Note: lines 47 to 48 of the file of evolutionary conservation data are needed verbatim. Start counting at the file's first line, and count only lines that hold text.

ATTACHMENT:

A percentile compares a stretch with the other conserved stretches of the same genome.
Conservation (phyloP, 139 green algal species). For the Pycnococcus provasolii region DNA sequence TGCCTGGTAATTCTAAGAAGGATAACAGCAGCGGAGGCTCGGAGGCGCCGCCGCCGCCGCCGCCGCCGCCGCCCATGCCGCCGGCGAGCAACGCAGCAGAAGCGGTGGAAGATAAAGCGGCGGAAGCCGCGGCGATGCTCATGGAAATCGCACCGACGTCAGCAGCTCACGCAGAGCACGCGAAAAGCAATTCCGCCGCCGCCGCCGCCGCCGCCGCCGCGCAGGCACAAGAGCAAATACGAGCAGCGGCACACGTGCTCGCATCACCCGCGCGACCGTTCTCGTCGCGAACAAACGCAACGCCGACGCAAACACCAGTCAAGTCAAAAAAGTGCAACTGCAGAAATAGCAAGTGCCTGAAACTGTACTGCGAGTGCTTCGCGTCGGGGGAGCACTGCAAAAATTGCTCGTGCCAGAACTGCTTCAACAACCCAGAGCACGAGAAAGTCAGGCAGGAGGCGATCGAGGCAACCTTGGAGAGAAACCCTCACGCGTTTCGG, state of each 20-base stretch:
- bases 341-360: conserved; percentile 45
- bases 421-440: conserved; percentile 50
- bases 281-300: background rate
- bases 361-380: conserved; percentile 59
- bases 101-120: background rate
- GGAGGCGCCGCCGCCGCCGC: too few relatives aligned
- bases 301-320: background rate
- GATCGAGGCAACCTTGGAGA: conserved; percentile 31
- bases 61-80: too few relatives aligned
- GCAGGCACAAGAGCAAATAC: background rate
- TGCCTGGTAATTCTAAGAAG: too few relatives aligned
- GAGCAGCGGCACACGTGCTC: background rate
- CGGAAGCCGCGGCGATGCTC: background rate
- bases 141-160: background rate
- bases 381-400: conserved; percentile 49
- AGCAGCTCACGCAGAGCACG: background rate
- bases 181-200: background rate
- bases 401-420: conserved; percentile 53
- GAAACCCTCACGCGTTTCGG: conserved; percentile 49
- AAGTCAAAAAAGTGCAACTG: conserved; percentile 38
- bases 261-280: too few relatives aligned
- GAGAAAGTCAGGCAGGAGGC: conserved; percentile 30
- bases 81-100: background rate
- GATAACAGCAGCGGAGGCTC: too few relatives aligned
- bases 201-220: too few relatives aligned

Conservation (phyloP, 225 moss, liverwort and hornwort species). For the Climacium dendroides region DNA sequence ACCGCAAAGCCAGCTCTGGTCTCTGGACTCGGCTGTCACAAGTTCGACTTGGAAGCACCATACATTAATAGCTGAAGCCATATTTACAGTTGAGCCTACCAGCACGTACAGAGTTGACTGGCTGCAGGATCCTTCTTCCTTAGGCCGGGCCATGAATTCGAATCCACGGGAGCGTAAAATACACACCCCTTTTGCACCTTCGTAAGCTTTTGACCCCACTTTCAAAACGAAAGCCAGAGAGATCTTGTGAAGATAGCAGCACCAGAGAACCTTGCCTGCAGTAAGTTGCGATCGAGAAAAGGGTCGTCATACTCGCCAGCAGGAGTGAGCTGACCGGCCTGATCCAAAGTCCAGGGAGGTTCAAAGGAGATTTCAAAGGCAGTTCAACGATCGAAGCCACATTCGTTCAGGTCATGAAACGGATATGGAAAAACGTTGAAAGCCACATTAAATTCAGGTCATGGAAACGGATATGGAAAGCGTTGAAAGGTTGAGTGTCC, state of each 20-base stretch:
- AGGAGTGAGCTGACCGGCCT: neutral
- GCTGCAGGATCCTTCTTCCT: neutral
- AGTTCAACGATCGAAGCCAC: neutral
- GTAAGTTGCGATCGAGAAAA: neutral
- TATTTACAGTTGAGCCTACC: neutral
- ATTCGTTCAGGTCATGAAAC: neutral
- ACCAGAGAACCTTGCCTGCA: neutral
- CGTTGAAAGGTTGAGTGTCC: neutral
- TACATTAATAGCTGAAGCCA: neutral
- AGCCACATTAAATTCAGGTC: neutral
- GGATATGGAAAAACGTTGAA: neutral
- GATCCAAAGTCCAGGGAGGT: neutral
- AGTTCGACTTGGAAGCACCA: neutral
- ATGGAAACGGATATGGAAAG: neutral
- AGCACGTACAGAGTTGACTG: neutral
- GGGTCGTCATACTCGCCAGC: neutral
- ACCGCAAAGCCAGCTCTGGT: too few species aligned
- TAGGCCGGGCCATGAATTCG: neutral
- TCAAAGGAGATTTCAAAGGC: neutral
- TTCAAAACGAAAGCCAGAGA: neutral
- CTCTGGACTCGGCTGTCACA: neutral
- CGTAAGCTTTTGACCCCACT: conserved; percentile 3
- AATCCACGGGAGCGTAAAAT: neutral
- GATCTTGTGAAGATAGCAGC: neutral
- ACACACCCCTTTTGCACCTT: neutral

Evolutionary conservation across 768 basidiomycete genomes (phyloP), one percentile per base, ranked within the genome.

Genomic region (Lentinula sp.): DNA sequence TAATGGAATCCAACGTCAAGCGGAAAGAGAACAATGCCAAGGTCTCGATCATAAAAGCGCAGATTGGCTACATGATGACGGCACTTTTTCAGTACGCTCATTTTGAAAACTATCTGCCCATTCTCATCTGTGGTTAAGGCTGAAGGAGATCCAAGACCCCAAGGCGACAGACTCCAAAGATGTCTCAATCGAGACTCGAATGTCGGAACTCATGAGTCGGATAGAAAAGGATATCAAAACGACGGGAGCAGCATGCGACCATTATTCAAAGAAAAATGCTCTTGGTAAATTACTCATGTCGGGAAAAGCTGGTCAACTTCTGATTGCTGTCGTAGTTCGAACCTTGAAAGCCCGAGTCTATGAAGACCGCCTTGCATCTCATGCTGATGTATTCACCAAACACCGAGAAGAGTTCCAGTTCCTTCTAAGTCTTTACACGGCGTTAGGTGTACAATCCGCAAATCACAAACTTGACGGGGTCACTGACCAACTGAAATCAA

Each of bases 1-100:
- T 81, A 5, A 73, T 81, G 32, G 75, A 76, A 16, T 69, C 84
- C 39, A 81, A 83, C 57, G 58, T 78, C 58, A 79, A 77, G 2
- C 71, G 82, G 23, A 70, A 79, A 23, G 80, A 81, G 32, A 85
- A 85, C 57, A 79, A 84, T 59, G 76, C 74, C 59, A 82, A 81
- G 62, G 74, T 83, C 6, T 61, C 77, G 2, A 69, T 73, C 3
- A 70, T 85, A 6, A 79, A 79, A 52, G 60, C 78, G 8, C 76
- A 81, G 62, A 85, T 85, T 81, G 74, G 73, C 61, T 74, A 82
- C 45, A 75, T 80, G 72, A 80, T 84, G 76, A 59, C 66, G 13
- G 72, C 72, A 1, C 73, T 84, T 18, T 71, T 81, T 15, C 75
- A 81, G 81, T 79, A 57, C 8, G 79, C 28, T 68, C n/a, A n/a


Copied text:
- TCAAAGGAGATTTCAAAGGC: neutral
- TTCAAAACGAAAGCCAGAGA: neutral